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Fed Officials Saw Declining Benefits From QE, Minutes Show

By Joshua Zumbrun and Craig Torres - Jan 8, 2014

 

Federal Reserve officials saw diminishing economic benefits from their bond-buying program
and voiced concern about future risks to financial stability during their last meeting, when they
began to cut the pace of purchases.


“A majority of participants judged that the marginal efficacy of purchases was likely declining as
purchases continue,” the record of the Federal Open Market Committee’s Dec. 17-18 meeting
showed. Participants also were “concerned about the marginal cost of additional asset purchases
arising from risks to financial stability,” citing the potential for “excessive risk-taking in the
financial sector.”


Policy makers will gather Jan. 28-29 to consider the next step in their strategy of gradually
reducing the pace of bond buying as the economy strengthens. The minutes didn’t describe a set
schedule for reductions, although “a few” officials mentioned the need for a “more deterministic
path.”

 

“A lot of people in the market think asset purchases have had declining benefits over time, and
this is the first time I can recall the committee as a whole has really come out and agreed with
that sentiment,” said Michael Feroli, chief U.S. economist at JPMorgan Chase & Co. in New
York.


“The economy seems to be able to stand more on its own now,” Feroli said.


‘Substantial Improvement’
Some Fed officials “expressed the view that the criterion of substantial improvement in the
outlook for the labor market was likely to be met in the coming year if the economy evolved as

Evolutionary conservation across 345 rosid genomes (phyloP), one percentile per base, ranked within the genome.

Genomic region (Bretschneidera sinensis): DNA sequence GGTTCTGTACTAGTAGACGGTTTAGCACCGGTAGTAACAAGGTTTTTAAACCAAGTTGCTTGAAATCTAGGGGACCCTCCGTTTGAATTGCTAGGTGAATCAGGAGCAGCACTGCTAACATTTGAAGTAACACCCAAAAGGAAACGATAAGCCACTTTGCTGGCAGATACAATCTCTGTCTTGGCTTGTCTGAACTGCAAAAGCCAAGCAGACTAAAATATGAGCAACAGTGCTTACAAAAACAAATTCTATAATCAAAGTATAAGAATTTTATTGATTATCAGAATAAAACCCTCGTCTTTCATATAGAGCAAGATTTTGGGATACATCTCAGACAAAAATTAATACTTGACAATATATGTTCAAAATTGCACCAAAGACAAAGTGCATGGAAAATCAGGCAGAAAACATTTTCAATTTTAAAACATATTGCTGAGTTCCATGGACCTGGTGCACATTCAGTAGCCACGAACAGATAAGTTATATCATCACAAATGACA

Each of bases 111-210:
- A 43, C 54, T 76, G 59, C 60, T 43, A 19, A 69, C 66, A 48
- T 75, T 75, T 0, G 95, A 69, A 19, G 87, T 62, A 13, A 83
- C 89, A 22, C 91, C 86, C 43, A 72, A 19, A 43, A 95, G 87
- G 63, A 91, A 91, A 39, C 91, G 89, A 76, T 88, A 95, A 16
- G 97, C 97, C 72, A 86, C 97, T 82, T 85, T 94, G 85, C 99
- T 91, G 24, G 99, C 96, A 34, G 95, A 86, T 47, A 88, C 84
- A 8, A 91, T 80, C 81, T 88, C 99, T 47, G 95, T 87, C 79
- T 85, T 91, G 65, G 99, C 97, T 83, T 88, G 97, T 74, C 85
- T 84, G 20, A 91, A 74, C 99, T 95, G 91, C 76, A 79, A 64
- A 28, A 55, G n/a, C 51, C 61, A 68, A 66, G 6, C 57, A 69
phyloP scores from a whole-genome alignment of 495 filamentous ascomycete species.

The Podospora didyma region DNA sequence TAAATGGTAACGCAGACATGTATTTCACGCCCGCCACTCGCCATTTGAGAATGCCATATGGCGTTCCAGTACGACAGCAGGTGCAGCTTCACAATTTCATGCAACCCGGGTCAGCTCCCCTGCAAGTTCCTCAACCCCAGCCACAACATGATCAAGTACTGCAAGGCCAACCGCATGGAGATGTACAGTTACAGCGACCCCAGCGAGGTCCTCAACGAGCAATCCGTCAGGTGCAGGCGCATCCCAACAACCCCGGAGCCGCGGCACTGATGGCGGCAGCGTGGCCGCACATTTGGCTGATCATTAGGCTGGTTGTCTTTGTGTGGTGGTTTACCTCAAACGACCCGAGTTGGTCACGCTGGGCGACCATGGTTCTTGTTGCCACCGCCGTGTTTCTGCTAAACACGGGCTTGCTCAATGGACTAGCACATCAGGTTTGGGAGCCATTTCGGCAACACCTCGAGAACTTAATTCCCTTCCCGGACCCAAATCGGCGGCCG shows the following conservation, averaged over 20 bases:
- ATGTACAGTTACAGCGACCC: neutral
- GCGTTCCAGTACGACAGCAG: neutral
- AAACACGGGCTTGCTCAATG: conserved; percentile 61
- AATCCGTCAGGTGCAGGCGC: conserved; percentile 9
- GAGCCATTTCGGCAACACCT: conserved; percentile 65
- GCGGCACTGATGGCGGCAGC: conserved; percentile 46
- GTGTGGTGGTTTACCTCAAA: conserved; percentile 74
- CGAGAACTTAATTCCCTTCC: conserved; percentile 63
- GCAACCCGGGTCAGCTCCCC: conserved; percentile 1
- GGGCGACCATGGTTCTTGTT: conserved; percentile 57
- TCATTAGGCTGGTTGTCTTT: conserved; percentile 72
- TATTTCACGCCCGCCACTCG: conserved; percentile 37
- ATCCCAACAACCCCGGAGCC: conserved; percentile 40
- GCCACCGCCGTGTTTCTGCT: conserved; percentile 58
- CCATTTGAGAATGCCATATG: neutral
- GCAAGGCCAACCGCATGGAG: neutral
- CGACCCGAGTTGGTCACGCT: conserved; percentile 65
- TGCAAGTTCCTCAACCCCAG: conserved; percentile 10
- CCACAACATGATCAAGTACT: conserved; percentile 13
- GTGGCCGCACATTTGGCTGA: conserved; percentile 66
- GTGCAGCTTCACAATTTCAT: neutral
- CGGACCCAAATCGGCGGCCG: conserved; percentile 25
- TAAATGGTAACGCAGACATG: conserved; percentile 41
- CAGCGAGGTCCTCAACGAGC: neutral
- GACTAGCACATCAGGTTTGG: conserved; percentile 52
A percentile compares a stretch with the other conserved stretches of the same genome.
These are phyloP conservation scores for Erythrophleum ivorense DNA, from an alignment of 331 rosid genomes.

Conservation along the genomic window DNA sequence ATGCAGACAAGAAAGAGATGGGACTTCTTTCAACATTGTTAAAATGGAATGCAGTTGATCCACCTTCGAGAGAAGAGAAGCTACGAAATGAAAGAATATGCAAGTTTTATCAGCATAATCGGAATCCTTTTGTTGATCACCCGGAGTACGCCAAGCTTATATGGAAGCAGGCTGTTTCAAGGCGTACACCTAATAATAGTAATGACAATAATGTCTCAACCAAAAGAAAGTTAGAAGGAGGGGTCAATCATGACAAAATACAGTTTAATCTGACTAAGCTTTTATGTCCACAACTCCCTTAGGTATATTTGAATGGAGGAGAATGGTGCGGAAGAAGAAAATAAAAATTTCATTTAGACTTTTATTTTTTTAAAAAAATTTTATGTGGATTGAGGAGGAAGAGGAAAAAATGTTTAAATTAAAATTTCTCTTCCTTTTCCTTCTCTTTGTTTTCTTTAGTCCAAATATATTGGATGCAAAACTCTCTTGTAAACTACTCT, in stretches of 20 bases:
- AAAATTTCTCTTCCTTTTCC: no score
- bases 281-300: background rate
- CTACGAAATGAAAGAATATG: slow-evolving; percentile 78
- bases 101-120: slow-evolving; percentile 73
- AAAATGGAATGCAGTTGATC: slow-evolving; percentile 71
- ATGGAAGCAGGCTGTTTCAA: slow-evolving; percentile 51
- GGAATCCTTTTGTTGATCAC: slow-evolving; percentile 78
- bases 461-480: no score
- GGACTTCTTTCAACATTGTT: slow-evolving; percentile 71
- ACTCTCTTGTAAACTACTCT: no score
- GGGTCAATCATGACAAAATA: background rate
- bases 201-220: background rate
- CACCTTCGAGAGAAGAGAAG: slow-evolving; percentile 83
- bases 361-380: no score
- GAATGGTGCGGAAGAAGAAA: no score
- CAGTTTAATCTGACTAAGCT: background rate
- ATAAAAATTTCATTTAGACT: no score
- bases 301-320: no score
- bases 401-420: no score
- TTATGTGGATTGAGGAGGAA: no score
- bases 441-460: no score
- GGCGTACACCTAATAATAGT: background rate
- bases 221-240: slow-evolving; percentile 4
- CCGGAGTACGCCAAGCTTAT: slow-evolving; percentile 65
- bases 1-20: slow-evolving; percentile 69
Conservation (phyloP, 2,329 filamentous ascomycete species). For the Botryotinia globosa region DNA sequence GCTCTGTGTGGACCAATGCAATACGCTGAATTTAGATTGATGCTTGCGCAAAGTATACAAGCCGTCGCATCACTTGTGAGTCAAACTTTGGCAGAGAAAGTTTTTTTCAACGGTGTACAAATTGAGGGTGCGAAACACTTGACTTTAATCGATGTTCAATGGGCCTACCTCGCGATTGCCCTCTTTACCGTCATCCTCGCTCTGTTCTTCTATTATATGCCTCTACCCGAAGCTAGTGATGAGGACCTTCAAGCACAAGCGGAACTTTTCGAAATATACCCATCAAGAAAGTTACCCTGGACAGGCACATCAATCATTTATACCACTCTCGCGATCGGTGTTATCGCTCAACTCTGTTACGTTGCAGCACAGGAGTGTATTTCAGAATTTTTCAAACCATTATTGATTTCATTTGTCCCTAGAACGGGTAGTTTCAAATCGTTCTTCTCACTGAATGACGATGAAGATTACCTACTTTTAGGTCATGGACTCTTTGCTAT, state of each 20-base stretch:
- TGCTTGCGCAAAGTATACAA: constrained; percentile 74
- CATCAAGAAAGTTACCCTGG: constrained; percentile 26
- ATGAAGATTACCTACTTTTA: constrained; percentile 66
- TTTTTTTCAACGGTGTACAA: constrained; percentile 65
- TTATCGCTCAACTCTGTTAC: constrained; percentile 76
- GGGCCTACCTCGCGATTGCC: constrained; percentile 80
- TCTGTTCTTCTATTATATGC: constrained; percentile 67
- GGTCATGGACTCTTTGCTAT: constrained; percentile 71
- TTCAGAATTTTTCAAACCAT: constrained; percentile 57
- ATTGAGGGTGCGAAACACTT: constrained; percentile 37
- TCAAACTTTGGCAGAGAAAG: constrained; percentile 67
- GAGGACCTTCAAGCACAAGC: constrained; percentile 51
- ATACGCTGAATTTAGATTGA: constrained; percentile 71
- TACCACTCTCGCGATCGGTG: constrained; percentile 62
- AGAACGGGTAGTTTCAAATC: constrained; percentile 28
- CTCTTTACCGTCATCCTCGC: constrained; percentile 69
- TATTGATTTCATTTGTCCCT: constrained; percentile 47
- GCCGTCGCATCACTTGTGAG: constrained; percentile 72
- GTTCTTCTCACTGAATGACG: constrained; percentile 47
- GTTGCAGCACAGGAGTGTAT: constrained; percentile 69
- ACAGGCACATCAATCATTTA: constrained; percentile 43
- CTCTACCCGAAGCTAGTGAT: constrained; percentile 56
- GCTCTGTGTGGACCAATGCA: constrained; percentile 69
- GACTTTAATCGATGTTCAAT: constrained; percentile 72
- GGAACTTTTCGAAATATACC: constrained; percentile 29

expected,” the minutes said.


At the same time, “several” officials noted that “a range of other indicators had shown less
progress toward levels consistent with a full recovery in the labor market, and that the projected
pickup in economic growth was not assured.”


The committee cut monthly purchases to $75 billion in December, from $85 billion, citing
improvement in the labor market that pushed the jobless rate down to a five-year low of 7
percent.


The yield on the benchmark 10-year Treasury note rose 0.05 percentage point to 2.99 percent at
2:52 p.m. in New York, while the Standard & Poor’s 500 Index fell 0.1 percent to 1,836.41.


Recent progress on jobs, manufacturing and housing has affirmed the FOMC’s view that the
economy is improving enough to take the first step toward exiting stimulus that has swelled the
Fed balance sheet to more than $4 trillion.


‘Measured Reduction’

Fed Chairman Ben S. Bernanke on Dec. 18 said the Fed will “continue to do probably at each
meeting a measured reduction” in the pace of purchases. The FOMC will probably taper buying
in $10 billion increments over the next seven meetings before ending them in December,
according to a Dec. 19 Bloomberg News survey of economists.


The minutes said “many participants expressed concern about the deceleration in consumer
prices over the past year.” The personal consumption expenditures price index rose 0.9 percent
for the 12 months ending November, more than a percentage point below the Fed’s 2 percent
target. Some participants said inflation was unlikely to slow further.